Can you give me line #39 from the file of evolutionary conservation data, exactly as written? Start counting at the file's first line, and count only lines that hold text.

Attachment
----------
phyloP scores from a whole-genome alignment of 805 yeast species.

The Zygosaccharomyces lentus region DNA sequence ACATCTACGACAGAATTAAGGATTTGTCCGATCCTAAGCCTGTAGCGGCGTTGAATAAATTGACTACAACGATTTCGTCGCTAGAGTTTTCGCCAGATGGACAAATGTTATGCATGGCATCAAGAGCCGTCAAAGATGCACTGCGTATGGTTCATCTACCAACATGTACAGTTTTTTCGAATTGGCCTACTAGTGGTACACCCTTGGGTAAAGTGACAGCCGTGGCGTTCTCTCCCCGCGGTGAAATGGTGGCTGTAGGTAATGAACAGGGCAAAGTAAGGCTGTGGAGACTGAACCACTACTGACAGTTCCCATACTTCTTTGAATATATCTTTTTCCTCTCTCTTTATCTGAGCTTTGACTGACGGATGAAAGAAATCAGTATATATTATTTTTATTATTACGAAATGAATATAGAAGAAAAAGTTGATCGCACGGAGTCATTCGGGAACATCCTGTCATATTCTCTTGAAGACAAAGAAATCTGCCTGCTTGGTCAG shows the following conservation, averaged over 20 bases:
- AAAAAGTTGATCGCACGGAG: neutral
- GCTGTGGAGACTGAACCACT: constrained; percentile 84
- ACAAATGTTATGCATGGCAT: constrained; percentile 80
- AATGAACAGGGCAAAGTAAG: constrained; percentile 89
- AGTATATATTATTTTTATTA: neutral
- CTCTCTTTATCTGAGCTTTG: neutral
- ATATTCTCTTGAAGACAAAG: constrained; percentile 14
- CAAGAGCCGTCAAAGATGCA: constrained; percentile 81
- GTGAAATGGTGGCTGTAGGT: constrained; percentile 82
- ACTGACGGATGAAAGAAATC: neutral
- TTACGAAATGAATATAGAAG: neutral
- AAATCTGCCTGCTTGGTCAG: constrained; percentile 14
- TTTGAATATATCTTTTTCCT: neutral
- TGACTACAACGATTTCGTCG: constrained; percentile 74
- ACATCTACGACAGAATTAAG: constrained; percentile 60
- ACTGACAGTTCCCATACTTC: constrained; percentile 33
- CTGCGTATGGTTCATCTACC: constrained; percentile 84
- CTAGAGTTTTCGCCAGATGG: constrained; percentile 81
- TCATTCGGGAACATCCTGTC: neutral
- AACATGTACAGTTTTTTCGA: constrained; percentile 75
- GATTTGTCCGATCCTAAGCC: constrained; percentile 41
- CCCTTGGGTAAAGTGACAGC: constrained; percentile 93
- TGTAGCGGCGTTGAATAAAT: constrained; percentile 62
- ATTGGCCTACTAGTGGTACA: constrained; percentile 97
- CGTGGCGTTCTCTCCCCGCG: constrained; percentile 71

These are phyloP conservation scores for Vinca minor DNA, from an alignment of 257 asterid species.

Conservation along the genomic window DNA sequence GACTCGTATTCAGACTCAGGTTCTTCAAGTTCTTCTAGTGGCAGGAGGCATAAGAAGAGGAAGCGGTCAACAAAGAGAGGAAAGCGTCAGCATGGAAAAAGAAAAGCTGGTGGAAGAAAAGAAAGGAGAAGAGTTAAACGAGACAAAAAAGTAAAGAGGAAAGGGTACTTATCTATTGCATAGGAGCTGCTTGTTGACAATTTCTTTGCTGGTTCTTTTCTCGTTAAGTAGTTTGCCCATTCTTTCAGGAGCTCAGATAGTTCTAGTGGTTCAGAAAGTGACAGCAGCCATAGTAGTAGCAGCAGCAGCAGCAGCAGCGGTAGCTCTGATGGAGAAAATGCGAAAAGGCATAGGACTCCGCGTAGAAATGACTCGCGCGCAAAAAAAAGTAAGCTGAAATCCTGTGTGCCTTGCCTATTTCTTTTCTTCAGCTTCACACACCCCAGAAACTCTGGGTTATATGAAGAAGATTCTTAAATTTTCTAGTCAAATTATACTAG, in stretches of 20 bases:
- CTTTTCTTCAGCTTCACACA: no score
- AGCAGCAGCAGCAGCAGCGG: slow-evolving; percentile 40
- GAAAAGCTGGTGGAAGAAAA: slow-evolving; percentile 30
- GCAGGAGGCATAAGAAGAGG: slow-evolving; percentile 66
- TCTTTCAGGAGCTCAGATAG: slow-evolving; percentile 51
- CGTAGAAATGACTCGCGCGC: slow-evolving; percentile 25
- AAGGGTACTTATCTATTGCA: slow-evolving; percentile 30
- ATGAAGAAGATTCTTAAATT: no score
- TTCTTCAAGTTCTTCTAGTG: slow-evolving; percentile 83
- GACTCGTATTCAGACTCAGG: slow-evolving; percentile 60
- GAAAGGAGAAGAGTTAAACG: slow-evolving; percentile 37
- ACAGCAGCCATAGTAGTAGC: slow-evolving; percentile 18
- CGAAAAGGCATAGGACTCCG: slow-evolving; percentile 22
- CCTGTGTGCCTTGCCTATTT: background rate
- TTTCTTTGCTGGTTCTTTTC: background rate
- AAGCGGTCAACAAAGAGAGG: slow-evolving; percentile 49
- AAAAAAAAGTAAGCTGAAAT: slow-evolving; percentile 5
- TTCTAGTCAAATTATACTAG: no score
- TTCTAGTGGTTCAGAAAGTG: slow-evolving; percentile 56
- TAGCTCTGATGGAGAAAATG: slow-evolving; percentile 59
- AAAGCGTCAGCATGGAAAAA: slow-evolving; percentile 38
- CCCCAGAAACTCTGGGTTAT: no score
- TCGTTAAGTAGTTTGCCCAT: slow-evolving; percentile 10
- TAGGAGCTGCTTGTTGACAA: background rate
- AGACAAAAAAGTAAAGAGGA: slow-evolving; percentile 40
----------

- GACTCGTATTCAGACTCAGG: slow-evolving; percentile 60